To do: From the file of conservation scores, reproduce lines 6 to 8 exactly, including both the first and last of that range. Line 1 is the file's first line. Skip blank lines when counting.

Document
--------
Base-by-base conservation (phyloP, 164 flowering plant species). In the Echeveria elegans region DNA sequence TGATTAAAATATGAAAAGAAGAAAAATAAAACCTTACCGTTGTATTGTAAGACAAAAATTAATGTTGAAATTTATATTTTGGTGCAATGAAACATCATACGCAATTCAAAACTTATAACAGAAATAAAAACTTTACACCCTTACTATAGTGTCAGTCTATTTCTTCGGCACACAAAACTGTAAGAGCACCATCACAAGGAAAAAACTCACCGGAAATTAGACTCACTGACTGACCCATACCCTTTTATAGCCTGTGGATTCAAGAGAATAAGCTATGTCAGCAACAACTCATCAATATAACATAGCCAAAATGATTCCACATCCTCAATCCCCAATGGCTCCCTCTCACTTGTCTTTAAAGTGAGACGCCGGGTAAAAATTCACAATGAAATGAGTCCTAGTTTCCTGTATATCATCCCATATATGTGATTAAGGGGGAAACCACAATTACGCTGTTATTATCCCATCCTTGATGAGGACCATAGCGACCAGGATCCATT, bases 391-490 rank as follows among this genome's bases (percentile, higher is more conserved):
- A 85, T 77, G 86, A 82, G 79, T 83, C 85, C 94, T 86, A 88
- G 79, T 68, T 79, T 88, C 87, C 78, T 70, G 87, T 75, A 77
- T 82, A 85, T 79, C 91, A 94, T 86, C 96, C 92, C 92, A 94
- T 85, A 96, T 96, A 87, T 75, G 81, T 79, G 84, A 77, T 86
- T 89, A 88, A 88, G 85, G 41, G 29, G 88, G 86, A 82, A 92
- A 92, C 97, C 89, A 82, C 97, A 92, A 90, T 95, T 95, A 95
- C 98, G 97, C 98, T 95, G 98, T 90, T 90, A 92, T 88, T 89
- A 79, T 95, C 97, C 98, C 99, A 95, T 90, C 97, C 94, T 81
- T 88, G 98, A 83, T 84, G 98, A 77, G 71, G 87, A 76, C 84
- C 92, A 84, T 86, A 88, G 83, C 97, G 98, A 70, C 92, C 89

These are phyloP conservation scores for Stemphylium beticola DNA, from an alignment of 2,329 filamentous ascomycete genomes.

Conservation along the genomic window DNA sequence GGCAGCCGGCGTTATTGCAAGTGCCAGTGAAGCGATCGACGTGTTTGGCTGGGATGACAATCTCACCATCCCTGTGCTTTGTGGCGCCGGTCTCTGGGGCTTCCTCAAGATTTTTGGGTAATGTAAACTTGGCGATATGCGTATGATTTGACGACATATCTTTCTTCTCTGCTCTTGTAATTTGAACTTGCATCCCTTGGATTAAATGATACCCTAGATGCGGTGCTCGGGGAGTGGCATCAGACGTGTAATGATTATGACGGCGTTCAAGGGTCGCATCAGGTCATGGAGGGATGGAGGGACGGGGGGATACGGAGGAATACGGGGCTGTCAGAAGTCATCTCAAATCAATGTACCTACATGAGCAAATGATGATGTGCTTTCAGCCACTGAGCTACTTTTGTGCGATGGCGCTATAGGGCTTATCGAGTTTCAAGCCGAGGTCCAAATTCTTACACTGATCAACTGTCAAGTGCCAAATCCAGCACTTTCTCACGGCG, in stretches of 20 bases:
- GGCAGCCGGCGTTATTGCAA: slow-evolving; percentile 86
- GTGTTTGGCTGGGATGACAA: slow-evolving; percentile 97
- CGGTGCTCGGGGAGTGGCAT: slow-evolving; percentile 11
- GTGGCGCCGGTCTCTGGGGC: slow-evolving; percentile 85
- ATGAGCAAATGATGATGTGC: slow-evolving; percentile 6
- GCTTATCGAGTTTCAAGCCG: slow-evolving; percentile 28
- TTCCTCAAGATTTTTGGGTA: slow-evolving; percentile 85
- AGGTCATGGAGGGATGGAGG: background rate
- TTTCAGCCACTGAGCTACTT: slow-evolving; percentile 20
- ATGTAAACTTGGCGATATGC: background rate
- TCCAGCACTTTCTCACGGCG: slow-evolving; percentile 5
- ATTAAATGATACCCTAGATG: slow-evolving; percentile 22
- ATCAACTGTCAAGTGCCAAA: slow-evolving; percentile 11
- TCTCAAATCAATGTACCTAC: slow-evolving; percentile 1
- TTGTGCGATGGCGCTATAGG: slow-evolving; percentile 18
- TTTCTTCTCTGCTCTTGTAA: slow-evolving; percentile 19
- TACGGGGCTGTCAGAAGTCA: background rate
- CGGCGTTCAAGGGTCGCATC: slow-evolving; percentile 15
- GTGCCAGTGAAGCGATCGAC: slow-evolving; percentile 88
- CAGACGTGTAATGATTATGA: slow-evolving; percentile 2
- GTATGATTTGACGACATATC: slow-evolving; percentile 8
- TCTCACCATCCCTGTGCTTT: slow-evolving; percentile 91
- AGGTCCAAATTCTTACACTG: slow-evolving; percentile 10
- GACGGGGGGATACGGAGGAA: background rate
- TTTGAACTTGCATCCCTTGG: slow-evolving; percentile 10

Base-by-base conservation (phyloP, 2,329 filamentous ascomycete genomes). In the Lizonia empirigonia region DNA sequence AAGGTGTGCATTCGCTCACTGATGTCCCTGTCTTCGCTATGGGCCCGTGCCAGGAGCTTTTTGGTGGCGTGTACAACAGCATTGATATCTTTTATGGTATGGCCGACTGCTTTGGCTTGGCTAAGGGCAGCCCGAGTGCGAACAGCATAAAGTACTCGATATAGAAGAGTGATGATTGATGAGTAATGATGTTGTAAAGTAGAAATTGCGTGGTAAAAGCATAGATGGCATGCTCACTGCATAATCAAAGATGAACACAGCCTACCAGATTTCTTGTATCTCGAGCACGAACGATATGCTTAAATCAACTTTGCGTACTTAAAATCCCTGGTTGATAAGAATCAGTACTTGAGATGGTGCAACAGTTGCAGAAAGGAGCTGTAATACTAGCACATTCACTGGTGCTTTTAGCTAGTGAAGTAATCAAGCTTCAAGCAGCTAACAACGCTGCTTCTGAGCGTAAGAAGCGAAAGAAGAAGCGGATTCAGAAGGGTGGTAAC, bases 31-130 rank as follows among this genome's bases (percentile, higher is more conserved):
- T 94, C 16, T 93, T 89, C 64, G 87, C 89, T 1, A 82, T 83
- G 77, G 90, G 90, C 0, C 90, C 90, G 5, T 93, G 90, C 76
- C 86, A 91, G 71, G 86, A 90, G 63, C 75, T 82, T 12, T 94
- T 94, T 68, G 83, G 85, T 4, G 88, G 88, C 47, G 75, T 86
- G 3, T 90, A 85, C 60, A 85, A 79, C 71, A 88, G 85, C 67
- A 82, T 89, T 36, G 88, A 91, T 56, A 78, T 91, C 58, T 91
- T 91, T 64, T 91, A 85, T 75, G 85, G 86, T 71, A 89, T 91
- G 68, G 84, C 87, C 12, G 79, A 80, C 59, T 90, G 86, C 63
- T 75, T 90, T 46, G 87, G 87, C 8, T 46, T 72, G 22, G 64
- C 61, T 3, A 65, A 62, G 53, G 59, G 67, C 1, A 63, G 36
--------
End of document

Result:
- T 89, A 88, A 88, G 85, G 41, G 29, G 88, G 86, A 82, A 92
- A 92, C 97, C 89, A 82, C 97, A 92, A 90, T 95, T 95, A 95
- C 98, G 97, C 98, T 95, G 98, T 90, T 90, A 92, T 88, T 89